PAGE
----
The U.S. Army Corps of Engineers on Tuesday said it has approved a permit for a massive new gold mine operation in Lancaster County.
The Corps’ Charleston District Office released the Record of Decision and issued a permit with conditions for the proposed 4,552-acre Haile Gold Mine project near the town of Kershaw (roughly halfway between Charlotte, NC, and Florence, SC). Romarco Minerals, which owns the property, plans to reactivate and expand the existing mine into the largest of its type east of the Mississippi River.
The permit decision follows a three-year environmental study and project review which examined the predicted impact on wetlands, streams, and groundwater drawdown as mine pits are excavated and dewatered during mining. The study estimated 120 acres of wetlands and 26,460 feet of streams would be impacted by mining.
As a condition for allowing the environmental damage, the Corps agreed to let Romarco acquire 4,388 acres of land along the Lynches and Wateree River watersheds and donate their ownership to the South Carolina Heritage Trust Program. Those tracts include two in Richland County and one in Lancaster County. Several environmental groups like the Coastal Conservation League and Conservation Voters of South Carolina ended their opposition after that agreement was reached.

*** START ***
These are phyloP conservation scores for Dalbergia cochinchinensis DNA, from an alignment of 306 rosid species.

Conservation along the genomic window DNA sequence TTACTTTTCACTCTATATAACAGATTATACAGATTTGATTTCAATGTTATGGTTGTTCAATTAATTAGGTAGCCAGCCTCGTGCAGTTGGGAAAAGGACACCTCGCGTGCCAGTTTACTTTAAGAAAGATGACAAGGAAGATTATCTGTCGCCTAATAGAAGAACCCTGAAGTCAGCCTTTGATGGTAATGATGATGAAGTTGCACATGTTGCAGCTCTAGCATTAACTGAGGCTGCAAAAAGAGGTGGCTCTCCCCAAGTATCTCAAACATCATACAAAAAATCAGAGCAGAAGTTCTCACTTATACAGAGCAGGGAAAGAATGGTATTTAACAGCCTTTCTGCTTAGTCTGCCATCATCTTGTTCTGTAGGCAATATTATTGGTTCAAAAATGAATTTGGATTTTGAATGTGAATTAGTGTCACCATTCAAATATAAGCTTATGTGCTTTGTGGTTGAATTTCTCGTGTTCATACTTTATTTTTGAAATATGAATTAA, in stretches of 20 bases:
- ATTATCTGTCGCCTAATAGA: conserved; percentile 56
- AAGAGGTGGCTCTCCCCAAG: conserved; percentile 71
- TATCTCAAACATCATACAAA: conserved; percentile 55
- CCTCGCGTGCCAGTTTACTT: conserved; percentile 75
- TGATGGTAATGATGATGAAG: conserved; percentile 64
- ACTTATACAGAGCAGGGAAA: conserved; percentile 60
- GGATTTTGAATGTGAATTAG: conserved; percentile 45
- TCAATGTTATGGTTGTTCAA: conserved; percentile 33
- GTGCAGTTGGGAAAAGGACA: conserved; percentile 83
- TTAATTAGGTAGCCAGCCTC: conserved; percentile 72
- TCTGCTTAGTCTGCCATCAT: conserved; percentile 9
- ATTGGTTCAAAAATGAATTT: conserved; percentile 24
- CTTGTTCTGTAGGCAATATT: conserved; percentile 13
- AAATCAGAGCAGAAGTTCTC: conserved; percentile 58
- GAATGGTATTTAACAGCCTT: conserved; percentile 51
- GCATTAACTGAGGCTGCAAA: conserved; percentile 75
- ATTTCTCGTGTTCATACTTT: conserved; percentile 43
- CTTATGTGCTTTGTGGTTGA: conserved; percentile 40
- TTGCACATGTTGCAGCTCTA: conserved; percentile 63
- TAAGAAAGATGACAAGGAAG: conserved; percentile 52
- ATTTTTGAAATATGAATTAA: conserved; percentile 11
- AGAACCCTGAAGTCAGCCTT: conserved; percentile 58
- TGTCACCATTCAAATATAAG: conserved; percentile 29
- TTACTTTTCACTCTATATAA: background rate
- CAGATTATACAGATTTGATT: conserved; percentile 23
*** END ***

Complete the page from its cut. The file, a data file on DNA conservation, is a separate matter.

“Issuing the permit for the Haile Gold Mine project is the culmination of a long process,” Lt. Col. John Litz, Charleston District commander, said in a statement. “We’ve received a lot of public and agency participation along the way, and believe that helped us to make the right decision for this project by balancing the economic needs of the area with the environmental responsibility of being the nation’s environmental engineer.”
Toronto-based Romarco was pleased with the decision. “We have engaged and been transparent with the local community and all stakeholders since we arrived in South Carolina,” President and CEO Diane Garrett said in a statement. “And I want to personally thank everyone for their support of the project. We will continue to manage and operate Haile under the highest environmental standards.”
The Corps decision on the “Section 404” permit is final and cannot be appealed. But Romarco must still get a mining permit from the South Carolina Department of Health and Environmental Control before it can move ahead with the project.
Gold mining ended on the site in